The Liberation of the American Woman

In 1848, a small gathering of both women and men formulated
a plan. The righteous endeavor called for the fair treatment of half the
population of the United States. What we now take for granted was initiated with a document patterned after our Declaration of Independence. It was
called the Declaration of Sentiments.
So began a long battle for equal rights. It expressly
demanded the right of women to vote. Seventy-two years passed before federal
law amended voting rights to include the voice of women. Over time, other
mandates of that original movement were met satisfactorily by the law. Of
course, more demands of an absolutely fair nature were added to the complaint
and requirement of the American woman. But the tone of that first cry for
change now clashes with our culture, and the vision of the document which was
the foundation of a movement is now clouded.

From Resolutions in the Declaration of Sentiments:
Resolved, that woman has too long rested satisfied in the circumscribed
limits which corrupt customs and a perverted application of the Scriptures have
marked out for her, and that it is time she should move in the enlarged sphere
which her great Creator has assigned her.
Resolved, therefore, that, being invested by the Creator with the same
capabilities and same consciousness of responsibility for their exercise, it is
demonstrably the right and duty of woman, equally with man, to promote every righteous cause by every righteous means; and especially in regard to
the great subjects of morals and religion
, it is self-evidently her right
to participate with her brother in teaching them, both in private and in
public, by writing and by speaking, by any instrumentalities proper to be used,
and in any assemblies proper to be held; and this being a self-evident truth
growing out of the divinely implanted principles of human nature, any custom or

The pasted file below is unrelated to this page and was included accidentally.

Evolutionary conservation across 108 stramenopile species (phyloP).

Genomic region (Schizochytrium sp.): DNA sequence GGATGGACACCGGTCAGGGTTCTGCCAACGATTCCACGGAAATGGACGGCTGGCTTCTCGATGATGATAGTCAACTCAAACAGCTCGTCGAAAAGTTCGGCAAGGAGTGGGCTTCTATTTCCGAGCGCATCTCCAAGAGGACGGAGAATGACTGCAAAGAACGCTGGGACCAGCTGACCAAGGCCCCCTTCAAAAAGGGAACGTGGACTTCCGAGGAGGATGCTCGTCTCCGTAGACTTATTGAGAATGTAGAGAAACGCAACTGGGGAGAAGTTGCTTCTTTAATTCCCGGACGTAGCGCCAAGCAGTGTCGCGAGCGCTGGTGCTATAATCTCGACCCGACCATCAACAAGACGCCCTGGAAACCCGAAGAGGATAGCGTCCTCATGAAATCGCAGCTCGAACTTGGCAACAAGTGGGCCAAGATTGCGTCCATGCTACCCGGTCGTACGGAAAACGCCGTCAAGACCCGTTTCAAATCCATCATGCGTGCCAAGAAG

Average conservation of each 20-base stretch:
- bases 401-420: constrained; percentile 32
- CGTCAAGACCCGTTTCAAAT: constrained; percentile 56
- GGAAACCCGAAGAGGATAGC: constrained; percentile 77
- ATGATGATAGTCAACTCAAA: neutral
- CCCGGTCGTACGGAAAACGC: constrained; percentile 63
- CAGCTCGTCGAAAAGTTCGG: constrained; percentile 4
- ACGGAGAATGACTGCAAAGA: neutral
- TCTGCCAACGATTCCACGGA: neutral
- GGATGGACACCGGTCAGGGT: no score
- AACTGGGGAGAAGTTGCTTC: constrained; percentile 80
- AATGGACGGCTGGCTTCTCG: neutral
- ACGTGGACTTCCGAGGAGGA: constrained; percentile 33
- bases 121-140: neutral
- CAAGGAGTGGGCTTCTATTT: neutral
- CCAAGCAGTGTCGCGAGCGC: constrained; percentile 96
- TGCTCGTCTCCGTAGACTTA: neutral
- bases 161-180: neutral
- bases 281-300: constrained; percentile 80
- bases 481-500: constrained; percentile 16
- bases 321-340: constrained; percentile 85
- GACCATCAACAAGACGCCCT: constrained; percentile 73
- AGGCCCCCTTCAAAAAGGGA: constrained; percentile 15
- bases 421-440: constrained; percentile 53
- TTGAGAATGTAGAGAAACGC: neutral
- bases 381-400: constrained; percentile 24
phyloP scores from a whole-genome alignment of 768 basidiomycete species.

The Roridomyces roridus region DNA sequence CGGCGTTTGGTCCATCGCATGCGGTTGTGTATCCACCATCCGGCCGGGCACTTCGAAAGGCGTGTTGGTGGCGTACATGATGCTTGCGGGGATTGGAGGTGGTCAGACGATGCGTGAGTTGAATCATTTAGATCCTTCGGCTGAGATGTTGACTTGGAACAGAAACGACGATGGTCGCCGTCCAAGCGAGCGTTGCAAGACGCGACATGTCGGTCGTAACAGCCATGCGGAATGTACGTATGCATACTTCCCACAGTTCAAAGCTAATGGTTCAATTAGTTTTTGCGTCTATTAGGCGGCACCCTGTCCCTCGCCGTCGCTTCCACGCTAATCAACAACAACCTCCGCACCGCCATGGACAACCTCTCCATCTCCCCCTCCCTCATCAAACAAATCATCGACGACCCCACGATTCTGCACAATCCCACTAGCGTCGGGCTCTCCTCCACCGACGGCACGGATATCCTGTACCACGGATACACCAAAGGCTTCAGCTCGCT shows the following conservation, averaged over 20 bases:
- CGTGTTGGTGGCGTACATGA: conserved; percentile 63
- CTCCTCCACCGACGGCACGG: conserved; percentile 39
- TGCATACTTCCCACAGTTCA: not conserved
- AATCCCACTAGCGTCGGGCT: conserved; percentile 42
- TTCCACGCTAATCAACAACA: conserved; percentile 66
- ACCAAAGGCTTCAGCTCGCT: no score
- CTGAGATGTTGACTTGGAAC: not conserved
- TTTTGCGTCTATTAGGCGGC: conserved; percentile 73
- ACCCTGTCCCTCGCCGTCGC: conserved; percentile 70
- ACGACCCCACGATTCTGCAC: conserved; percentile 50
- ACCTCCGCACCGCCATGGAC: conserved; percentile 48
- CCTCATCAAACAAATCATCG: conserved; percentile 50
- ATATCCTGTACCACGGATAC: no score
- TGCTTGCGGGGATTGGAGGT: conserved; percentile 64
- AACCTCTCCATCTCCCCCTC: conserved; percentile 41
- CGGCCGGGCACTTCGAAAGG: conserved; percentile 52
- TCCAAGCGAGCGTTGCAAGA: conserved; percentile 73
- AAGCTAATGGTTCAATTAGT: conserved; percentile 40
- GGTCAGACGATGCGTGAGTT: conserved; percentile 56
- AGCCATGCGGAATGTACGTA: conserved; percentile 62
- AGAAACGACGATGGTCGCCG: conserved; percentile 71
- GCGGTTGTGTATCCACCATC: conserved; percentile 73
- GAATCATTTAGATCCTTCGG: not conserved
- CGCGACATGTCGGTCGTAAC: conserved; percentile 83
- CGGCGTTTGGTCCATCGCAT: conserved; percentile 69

authority adverse to it, whether modern or wearing the hoary sanction of
antiquity, is to be regarded as a self-evident falsehood, and at war with
What is deemed righteous by society certainly alters over
time. No doubt, the women who recently marched to voice their demands
consider themselves agents of morality. They require the law maintain their
rights, which they feel are now encroached upon by a perceived change to the
atmosphere of ethics. The thoughts and ideals of the writers of the Declaration
of Sentiments mean little now in the history of the American woman
demanding change. Her demands have been met, but did she lose sight of the
burden which now whispers from that sanction of antiquity? 
How did she move so far from considering the great subjects of morals and religion? She is now free to
live as she chooses. Perhaps she must still fight to keep herself free. She must
struggle to rise above the assertion that she is not who she proclaims herself
to be. She is still, after all her wars, a woman. And she still must yield life to the next generation.
Is this what the fight for equality has become? Have we
taken a step too far into a modern battle of women against womanhood? The women’s
movement in this country brought an end to the law prohibiting birth control,
first among married couples, then later among single women. A plausible
grievance met by a reasonable change to the law, though some may disagree. It
didn’t keep abortion from becoming the focal point of the condition of the
American woman. Instead, the right to end life by choice has usurped every
other consideration. At least that’s how it appears. If it is not the
entitlement most desperately demanding preservation by this recent movement,
then they are not representing themselves well enough to be understood.
Are those early demands which evolved into the current angry cry now irrelevant? They have at least some basis in a much
older documentation of equality. Liberation first occurred, and perhaps a movement
began, when Christ broke the agreements and constraints of culture and cast
aside the exclusion of women from His plans. No matter how much we kick against our great Creator, He desires to draw us near without bias. He does not offer grace
to one group above another. We are all equal. More equal in the eyes of God than in the opinion of society, or the appraisal of government, or by our own
pensive declarations. 
There is neither Jew nor Greek, there is neither bond nor
free, there is neither male and female, for you are all one in Christ Jesus.

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